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CCI
Wednesday, 27 January 2016 08:23

Three security threats to watch out for

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Containerisation and the internet of things are all growing fast but they are also potential new avenues for cyber criminals to exploit says Mike Stute, Chief Scientist at Masergy

Cyber security threats are now more frequent in our connected world and are a growing concern for all, from the 5.1 million UK micro-businesses right through to the largest enterprises and utilities providers. As such, IT security must be an integral part of any IT strategy and that includes all those new technologies you’re trying out for the first time including containerisation, and the internet of things.

However it’s not just hackers exploiting new technologies that are out to get you, as we will reveal later.

1/ The growth of containerised services in the cloud will fuel more attacks on cloud infrastructures and providers.

A growing number of IT firms run applications in software ‘containers’, rather than on virtual machines. In its simplest form, a container is a solution to the problem of running software on different computing environments, it removes the need to re-engineer the original application to work on a new system. Containers consist of an entire runtime environment: an application, plus all of its dependencies, libraries and other binaries, and other configuration files needed to run it.

This approach adds flexibility and efficiency to using complex applications. However, containers also create new security risks.

For one, there’s the issue of sprawl. Here, containers let organisations run multiple instances of an application; the risk is that these instances are running with varying and perhaps unsafe security patches. For another, there’s the sheer ‘newness’ of the approach, which means many security experts simply don’t know how to keep containers safe.

2/ The Internet of Things (IoT) will make enterprises more vulnerable by expanding the attack surface

IoT devices are expected to proliferate throughout 2016 and beyond, with Gartner recently releasing a report showing the growth of devices to reach 25 billion in the next five years. Market watcher IDC is forecasting worldwide IoT spending to grow by an average of 17 percent a year through to 2019, reaching $1.3 trillion.

By industry, manufacturing and transportation could be at greatest risk, because both have been connecting supply chains, products, customers, and even workers using IoT devices.

But just how vulnerable are IoT devices? Very, according to a report from earlier this year. When HP Enterprise reviewed 10 popular IoT devices, it found;

  • all but one collects at least one piece of personal information
  • six devices have user interfaces (UIs) that are vulnerable to weak credentials (such as ‘admin’ usernames) and other issues
  • seven use unencrypted network services
  • eight fail to require complex passwords
  • seven let attackers identify user accounts through account enumeration

3/ The nature of state cyber attacks will evolve

Attacks by nation state actors will continue to evolve from reconnaissance and progress to network-infrastructure infiltration and physical attacks.

Governments are no longer satisfied merely with strong cyber defenses such as detection, protection and mitigation; now they also want the ability to conduct cyber attacks and effectively wage war online. These attacks include freezing or stealing money, causing problems to vital infrastructure like power plants, and interfering with the daily operations of hospitals and other public institutions.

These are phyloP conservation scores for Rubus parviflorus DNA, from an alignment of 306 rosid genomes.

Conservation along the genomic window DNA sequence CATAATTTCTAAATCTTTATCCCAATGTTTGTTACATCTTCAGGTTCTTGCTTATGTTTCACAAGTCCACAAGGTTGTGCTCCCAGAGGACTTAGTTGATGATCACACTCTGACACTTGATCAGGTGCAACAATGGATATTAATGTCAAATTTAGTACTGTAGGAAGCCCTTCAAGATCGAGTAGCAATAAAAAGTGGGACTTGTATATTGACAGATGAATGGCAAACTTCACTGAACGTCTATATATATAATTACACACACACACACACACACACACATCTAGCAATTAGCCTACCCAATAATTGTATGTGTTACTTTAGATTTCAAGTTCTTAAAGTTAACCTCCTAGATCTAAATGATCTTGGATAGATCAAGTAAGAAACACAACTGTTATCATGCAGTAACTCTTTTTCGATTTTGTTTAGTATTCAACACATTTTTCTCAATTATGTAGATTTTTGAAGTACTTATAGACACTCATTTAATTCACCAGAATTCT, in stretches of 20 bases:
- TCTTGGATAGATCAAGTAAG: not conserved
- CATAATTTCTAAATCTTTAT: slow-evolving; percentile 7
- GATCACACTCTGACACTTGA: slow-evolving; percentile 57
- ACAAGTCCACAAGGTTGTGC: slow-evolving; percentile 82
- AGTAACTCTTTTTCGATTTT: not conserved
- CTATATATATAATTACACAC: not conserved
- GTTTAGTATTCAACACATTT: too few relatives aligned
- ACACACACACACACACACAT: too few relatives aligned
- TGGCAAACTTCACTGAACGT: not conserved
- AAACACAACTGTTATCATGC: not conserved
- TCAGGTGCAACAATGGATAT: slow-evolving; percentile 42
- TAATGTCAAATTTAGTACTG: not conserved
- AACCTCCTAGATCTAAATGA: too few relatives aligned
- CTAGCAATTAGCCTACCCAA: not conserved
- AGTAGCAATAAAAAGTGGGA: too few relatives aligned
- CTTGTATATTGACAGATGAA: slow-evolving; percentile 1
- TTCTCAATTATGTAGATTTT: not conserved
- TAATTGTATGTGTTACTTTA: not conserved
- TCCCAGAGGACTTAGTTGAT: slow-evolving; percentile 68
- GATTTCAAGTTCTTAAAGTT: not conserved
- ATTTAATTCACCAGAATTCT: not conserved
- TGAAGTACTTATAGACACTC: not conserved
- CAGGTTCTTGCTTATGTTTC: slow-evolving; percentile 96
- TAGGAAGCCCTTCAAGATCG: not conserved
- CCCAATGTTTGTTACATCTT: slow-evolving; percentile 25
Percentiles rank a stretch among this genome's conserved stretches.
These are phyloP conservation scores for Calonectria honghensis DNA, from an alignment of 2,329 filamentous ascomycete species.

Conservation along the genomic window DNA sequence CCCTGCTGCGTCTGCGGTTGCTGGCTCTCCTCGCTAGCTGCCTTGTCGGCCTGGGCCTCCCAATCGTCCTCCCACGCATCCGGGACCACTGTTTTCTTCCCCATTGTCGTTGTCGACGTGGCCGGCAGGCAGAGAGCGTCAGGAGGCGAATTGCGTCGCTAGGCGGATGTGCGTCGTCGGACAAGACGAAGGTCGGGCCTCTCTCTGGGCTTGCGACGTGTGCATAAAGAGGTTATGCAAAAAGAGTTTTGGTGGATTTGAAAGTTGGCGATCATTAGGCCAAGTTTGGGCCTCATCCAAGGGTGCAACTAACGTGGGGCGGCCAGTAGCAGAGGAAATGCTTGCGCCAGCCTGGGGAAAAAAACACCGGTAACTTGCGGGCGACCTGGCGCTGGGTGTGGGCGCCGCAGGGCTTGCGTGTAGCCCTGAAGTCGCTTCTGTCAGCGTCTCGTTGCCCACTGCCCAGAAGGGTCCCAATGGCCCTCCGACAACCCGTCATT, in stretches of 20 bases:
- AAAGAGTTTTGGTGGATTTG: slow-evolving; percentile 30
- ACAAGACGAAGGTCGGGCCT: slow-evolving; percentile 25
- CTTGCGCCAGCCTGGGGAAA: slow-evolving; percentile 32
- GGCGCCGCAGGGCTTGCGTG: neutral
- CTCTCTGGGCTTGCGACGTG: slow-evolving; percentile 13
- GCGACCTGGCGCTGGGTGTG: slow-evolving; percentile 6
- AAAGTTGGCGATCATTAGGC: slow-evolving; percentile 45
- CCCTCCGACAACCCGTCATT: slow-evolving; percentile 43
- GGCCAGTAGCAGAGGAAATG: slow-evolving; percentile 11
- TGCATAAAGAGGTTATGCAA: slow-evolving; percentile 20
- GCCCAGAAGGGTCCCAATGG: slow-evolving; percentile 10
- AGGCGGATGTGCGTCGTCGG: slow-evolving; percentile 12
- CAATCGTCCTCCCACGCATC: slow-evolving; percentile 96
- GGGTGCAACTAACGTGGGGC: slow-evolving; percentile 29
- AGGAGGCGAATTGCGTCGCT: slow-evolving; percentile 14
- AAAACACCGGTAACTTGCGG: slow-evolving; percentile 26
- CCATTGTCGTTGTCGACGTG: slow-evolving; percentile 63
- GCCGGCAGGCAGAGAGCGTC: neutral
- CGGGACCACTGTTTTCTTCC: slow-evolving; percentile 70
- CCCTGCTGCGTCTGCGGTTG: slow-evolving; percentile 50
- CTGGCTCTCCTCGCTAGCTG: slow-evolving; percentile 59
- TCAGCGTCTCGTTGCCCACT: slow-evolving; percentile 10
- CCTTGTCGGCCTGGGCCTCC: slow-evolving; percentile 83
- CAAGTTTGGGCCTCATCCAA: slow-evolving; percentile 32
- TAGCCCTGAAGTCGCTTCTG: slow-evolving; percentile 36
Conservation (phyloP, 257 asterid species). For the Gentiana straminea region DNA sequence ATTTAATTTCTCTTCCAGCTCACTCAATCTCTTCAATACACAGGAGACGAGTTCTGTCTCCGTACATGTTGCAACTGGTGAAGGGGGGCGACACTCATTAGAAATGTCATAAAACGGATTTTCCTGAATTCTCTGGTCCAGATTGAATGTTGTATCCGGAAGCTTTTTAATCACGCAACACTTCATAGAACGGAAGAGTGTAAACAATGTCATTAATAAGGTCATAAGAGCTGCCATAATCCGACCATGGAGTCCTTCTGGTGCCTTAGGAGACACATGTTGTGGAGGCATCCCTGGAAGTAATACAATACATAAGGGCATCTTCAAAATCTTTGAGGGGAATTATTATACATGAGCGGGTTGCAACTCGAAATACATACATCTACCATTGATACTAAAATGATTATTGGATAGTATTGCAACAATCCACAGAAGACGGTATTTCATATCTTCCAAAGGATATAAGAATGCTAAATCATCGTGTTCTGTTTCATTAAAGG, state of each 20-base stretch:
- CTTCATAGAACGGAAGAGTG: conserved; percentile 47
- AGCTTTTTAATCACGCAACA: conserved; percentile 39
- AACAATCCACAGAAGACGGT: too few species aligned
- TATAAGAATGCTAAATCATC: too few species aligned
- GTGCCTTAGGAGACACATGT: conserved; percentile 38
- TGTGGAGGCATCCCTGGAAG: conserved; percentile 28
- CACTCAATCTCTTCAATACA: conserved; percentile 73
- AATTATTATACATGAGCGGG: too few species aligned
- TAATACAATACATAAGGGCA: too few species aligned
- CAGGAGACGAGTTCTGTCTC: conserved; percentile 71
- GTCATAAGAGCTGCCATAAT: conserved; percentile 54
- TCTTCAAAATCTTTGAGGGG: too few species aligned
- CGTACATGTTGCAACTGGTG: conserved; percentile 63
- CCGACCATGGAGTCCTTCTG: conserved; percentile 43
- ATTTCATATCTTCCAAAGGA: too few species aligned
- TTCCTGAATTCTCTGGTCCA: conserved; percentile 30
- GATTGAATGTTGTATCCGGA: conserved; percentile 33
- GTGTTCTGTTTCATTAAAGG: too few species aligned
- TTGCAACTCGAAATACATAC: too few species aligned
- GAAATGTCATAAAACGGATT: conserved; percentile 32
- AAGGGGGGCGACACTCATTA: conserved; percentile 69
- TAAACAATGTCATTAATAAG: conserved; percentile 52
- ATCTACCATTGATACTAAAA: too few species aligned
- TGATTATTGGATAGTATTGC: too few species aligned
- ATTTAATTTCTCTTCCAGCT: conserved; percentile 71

Cyber attacks on industrial equipment that used to be deemed too difficult to hack because of the safety monitoring systems in place, are now not as secure as first thought, even though these systems tend not to be n the Internet but on private networks. It’s been demonstrated that even the strongest controls offer little-to-no protection if a Programmable Logic Controller (PLC) device is hacked (a common system component in industrial control systems in utilities). Compromising this type of equipment can involve a combination of cyber and physical attacks that require skills far beyond those of your typical cyber criminal.

The threat is real, and will continue to grow throughout 2016 and beyond.  In 2009 spies in Russia, China and other countries penetrated the U.S. electrical grid and left behind potentially damaging software. The Chinese Government reportedly launched operation Aurora, an advanced persistent threat. And then there’s the online war between Russia and Ukraine.

Stealth is a prime characteristic of these attacks; being highly sophisticated – and therefore extremely difficult to detect.

Those are my predictions, and my advice – if you’re looking at bringing IoT devices or containers into your organisation it’s important to not just look at the direct business benefits, but to consider the security impact they will have. Do your due diligence with your chosen devices and suppliers and have a security plan in place for when you do roll out these new technologies.

About the author

Mike Stute is Chief Scientist at Masergy Communications and is the chief architect of the Unified Enterprise Security network behavioral analysis system. As a data scientist, he is responsible for the research and development of deep analysis methods using machine learning, probability engines, and complex system analysis in big data environments.

Mike has over 22 years’ experience in information systems security and has developed analysis systems in fields such as power generation, educational institutions, biotechnology, and electronic communication networks.

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